Well, here it is, 5 A.M. again, and I'm writing about yet another significant snub in Oscar history. This time it was the Best Supporting Actor category (my perennial favorite) in 1993. The competition was pretty fierce that year. The actual nominees were:
Tommy Lee Jones as U.S. Marshal Samuel Gerard in The Fugitive (won)
Leonardo DiCaprio as Arnie Grape in What's Eating Gilbert Grape
Ralph Fiennes as Amon Geoth in Schindler's List
John Malkovich as Mitch Leary in In the Line of Fire
Pete Postlethwaite as Giuseppe Conlon in In the Name of the Father
I can say without hesitation or a shadow of a doubt that Malkovich was the weakest entry here. While I don't dislike Wolfgang Petersen's film (it was pretty much a comic book handling of would-be Presidential assassins and Secret Service Agents) I still think Malkovich sleepwalked his way through the movie, especially compared to his esteemed competition.
That leads me to Robert De Niro as Dwight Hansen in This Boy's Life. Based on the acclaimed memoir of the same name by Tobias Wolff, Michael Caton-Jones (Rob Roy, 1995) crafted a film of blistering honesty. Essentially a film about abuse, De Niro gave a miraculous performance as a despicable man you almost love to hate; a man that the actor intentionally keeps at arm's length from fully deserving of our sympathy. DiCaprio was on fire in those days, totally earning his nomination that same year for Gilbert Grape and being truly Oscar-worthy (and snubbed) a few more times in the subsequent years to come; namely for Marvin's Room (1996). But it was his legendary costar with a flattop that deserved the nom in '93, not Malkovich.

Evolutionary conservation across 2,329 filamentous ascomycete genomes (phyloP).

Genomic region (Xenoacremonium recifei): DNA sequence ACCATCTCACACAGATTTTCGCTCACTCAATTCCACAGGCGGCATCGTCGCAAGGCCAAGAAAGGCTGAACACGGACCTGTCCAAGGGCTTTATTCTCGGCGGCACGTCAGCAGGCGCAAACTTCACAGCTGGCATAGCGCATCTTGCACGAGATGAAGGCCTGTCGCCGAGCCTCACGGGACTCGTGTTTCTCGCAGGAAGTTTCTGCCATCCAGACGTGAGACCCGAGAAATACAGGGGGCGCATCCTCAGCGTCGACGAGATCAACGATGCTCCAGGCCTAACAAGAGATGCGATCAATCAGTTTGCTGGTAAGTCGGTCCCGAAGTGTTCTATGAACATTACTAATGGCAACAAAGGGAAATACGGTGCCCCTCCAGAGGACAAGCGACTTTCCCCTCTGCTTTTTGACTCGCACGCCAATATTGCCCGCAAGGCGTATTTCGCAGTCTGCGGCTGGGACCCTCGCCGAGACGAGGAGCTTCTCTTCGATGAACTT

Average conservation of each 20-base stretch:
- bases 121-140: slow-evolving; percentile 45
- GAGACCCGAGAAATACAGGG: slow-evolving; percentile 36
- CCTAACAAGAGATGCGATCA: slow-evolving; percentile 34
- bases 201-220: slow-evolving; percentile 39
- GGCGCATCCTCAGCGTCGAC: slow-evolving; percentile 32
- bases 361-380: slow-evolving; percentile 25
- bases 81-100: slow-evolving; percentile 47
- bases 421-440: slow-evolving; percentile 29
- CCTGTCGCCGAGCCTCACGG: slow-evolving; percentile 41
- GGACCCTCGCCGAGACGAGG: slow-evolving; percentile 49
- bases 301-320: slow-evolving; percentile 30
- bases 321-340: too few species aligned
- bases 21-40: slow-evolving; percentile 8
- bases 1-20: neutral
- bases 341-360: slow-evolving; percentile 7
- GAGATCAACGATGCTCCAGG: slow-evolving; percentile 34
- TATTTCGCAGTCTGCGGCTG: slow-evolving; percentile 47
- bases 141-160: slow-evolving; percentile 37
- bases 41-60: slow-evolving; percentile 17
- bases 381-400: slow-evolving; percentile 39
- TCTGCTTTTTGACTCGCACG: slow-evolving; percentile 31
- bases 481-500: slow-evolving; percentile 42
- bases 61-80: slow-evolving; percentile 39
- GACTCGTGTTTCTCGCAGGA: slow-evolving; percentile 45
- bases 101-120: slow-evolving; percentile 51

In fact, '93 was a ripe year for supporting actors. Below is a short list of personal favorites:
Bill Murray in Mad Dog & Glory
Robert Patrick in Fire in the Sky
Robert Redford in Indecent Proposal
Frank Langella in Dave
Chaz Palminteri in A Bronx Tale
Alec Baldwin in Malice
Richard Jordan in Gettysburg
Sean Penn in Carlito's Way
Sam Neill in The Piano
Val Kilmer in Tombstone
Denzel Washington in Philadelphia
the entire cast of The Sandlot
Incidentally, De Niro was originally offered the Malkovich role in In the Line of Fire, but was directing A Bronx Tale at the time. It makes me wonder if that's the reason De Niro chose the part of a similarly obsessed psycho in Tony Scott's forgettable The Fan (1996) a few years later?